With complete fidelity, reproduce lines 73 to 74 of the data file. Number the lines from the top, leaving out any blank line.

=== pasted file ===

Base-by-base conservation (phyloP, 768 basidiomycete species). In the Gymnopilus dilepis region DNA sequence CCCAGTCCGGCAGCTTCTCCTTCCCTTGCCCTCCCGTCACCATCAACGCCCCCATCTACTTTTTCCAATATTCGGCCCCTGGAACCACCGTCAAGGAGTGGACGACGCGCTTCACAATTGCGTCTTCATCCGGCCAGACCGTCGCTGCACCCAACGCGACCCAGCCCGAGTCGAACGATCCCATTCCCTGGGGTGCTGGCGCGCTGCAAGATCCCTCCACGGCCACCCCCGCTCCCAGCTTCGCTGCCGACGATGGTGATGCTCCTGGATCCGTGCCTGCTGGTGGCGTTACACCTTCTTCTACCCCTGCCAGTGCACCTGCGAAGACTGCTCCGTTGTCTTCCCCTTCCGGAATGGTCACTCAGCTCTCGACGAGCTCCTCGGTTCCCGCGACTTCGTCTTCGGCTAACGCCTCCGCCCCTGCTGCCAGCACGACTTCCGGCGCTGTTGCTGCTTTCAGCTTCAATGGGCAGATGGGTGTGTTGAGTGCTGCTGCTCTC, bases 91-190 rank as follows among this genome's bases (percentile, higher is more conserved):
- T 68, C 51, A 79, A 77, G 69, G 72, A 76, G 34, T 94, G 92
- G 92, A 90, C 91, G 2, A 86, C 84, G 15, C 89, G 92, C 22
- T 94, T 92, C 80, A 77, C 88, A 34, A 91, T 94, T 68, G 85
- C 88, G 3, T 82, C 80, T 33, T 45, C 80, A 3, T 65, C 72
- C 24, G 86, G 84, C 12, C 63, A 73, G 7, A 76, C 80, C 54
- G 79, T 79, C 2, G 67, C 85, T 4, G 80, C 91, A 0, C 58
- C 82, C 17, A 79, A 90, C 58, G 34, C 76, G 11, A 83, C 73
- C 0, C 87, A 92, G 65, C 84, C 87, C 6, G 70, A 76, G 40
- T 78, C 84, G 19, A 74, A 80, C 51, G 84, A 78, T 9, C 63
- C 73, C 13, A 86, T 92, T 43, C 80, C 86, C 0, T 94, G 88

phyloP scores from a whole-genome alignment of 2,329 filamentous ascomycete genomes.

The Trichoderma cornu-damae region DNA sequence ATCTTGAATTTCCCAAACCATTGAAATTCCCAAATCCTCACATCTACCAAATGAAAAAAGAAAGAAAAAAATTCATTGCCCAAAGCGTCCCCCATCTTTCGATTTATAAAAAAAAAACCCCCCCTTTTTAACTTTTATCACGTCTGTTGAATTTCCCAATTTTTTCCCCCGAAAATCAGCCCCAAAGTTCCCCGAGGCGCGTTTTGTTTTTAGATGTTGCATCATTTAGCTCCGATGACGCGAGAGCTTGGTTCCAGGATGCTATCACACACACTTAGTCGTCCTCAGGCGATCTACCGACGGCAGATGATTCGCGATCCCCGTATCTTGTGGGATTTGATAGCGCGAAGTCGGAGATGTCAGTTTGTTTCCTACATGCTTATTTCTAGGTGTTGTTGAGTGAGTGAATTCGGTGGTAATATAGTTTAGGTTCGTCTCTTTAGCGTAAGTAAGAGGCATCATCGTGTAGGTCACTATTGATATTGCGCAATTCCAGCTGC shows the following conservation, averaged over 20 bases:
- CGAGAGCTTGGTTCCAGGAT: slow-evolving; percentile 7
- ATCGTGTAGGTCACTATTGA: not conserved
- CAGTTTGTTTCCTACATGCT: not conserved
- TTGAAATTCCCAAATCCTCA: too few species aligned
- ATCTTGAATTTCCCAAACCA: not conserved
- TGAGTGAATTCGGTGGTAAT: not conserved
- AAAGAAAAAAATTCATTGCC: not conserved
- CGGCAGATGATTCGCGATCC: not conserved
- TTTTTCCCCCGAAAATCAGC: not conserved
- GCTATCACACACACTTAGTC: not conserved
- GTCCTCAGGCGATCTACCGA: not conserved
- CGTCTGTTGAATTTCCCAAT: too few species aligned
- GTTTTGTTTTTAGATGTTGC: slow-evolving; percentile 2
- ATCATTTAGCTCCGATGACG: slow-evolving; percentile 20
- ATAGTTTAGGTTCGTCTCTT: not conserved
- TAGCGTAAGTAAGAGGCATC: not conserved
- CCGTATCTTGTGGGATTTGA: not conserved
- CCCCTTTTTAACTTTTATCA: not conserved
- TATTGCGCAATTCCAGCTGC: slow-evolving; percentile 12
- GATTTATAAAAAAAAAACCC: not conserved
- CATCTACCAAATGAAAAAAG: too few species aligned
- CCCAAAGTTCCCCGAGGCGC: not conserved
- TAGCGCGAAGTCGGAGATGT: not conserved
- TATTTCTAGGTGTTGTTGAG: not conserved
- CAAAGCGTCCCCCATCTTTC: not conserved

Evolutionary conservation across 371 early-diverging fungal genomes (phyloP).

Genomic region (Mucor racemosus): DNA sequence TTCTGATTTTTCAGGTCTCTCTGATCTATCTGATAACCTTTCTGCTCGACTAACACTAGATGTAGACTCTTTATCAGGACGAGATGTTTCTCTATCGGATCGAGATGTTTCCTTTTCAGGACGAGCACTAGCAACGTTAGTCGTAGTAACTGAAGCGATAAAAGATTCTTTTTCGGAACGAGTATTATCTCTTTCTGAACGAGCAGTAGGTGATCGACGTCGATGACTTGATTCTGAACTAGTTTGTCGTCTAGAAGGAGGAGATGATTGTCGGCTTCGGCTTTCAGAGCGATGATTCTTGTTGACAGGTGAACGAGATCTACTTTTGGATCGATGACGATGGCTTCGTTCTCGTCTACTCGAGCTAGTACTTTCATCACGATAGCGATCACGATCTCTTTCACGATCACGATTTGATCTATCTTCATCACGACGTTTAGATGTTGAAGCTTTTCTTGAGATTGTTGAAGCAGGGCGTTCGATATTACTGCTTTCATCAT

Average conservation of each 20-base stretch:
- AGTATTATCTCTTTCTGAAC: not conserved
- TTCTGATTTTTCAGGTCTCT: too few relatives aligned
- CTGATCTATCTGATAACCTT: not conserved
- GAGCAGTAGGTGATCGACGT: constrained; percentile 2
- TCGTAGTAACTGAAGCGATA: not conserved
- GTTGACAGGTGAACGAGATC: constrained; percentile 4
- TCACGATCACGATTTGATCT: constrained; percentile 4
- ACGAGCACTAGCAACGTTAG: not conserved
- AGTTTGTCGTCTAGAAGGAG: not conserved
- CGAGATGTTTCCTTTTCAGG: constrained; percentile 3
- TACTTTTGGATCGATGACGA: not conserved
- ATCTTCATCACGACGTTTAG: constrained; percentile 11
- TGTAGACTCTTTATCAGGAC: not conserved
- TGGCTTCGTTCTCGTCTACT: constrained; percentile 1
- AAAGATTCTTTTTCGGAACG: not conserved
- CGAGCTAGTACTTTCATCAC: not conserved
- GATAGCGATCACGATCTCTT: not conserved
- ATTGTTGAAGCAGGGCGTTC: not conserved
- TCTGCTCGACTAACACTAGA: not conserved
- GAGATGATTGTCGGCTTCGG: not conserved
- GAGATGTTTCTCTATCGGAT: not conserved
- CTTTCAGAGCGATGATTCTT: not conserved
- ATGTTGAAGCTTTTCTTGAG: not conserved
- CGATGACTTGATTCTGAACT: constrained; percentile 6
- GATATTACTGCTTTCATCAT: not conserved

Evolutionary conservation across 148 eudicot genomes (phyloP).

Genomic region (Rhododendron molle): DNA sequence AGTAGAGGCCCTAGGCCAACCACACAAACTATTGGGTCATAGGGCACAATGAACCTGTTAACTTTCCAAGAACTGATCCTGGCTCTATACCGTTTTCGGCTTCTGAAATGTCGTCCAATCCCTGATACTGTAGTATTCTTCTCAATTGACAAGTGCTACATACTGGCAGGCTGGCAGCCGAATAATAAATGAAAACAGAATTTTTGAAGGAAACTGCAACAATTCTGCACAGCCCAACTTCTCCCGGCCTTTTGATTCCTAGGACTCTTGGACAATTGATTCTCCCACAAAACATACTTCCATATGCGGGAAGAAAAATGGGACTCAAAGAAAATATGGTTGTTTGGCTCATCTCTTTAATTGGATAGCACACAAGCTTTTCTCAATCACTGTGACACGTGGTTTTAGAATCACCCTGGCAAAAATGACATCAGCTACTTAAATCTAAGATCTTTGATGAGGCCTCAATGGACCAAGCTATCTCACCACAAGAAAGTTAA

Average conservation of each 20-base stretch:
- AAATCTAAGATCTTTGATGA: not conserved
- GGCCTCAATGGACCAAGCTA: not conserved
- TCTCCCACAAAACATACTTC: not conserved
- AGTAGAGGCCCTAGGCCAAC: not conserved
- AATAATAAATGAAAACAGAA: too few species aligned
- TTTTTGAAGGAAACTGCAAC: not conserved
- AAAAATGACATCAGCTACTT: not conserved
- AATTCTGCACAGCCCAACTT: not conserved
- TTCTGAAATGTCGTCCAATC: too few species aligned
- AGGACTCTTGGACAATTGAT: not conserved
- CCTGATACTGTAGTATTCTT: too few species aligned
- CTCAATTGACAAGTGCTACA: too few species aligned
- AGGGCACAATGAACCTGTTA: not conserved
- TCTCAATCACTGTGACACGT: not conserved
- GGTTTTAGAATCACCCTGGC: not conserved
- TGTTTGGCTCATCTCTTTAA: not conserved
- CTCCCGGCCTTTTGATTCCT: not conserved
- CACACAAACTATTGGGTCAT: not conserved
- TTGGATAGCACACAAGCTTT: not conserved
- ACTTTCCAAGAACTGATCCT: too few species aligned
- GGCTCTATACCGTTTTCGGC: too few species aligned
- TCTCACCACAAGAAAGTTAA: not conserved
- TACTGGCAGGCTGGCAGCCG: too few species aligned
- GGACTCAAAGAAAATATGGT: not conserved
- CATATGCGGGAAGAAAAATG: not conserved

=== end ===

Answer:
- AGTAGAGGCCCTAGGCCAAC: not conserved
- AATAATAAATGAAAACAGAA: too few species aligned